Reggie Bush caught five passes in the Saints' 16-10 loss to the Redskins, raising his total this season to 84 pass receptions, a new NFL record for a rookie running back. The previous mark was 83 by Earl Cooper of the 49ers in 1980. Cooper was converted to a tight end later in his career.

• For more Elias Says, Click here.

Brees, who has played his way to MVP contention by leading the

league in yards passing, took too much time to get going, hurt by

dropped passes at times. He also threw a costly interception in the

fourth quarter and finished 21-of-38 for 207 yards. He was hurried

on many plays, sacked twice and he did not throw a touchdown pass.

The Redskins' defense neutralized Reggie Bush, holding him to

only 14 yards rushing and 19 yards receiving. Deuce McAllister

scored the Saints' lone touchdown, but finished with only 48 yards


Despite playing poorly, New Orleans was in the game until the

end. Bush's 15-yard gain on a screen gave the Saints a first down

on the Washington 19 in the last two minutes. But the drive stalled

when Brees' fourth-down pass for Terrance Copper in the end zone

fell incomplete.

"I thought we were sluggish. I thought we were flat. ... I wish

I had an explanation. I don't have one for you," Saints coach Sean

Payton said. "Credit Washington. They did a good job. We looked

sluggish. I thought we had a good week of practice. Evidently, I

was wrong. It starts with me. I've got to do a better job getting

these guys ready because we were half asleep."

Washington dominated early but led only 13-7 at halftime because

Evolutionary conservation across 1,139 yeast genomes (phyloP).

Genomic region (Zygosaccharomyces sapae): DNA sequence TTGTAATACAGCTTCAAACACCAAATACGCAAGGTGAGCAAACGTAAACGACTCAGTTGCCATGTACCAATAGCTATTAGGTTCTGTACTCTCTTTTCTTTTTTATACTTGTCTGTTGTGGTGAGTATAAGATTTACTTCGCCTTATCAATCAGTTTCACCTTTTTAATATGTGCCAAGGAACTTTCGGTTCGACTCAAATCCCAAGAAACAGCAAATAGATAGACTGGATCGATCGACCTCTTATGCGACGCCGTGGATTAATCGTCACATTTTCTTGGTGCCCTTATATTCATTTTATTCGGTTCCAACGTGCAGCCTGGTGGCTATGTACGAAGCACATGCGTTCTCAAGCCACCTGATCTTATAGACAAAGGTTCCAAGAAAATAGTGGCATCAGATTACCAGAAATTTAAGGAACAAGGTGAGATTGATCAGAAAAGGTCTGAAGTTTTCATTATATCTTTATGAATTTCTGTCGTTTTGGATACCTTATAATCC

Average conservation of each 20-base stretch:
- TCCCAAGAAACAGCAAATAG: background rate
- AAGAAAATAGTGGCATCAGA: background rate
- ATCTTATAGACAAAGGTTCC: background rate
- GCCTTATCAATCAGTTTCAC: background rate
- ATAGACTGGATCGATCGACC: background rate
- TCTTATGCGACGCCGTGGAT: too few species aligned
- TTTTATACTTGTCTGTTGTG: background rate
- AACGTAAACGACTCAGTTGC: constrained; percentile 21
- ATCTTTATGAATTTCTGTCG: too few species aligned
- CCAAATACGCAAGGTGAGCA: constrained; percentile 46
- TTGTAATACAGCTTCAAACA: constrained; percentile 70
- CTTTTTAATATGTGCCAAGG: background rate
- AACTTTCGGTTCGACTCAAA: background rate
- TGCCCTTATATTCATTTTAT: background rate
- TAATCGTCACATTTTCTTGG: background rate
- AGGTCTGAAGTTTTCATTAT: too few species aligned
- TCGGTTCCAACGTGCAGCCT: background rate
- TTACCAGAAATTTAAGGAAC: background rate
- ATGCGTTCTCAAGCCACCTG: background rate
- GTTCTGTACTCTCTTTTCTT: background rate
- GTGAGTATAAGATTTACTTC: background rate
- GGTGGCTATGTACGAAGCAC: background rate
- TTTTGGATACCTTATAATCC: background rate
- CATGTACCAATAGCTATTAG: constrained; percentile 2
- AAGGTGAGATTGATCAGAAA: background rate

of the same type of untimely mistakes that have plagued the

Redskins all season.

On Washington's opening drive, Campbell fumbled a snap for no

gain on a third-and-1 from the New Orleans 14 and Gibbs settled for

a field goal. Later, two straight false starts squandered a

second-and-2 at the New Orleans 11, leading to another field goal.

When the Redskins were error-free, they were ruthlessly

efficient, going 80 yards in only four plays for their only

touchdown and a 10-0 lead in the first quarter.

Cooley set up the score, turning a short pass into a 44-yard

gain to the Saints' 31. On the next snap, Campbell went down the

middle to Moss, who split defenders Mike McKenzie and Fred Thomas

in the back of the end zone.

The Saints, who were 3-13 last season while displaced by

Hurricane Katrina, have had a number of special moments with New

Orleans fans this season. They had talked during the week of this

game being another.

But playing the Redskins proved a humbling experience in what on

the whole has been a glorious return for their rebuilding city.

Bush never hinted at a smile when asked about winning the


"I couldn't care less about the hat," Bush said. "I don't

even want it."Game notes
Cooley finished with 80 yards on four receptions. ... The

Saints played without receiver Joe Horn (groin), who missed his

second straight game, as well as starting safety Omar Stoutmire and

tight end Mark Campbell, who both had minor knee injuries in a

victory over Dallas a week ago. ... Betts has rushed for 549 yards

in his last four games.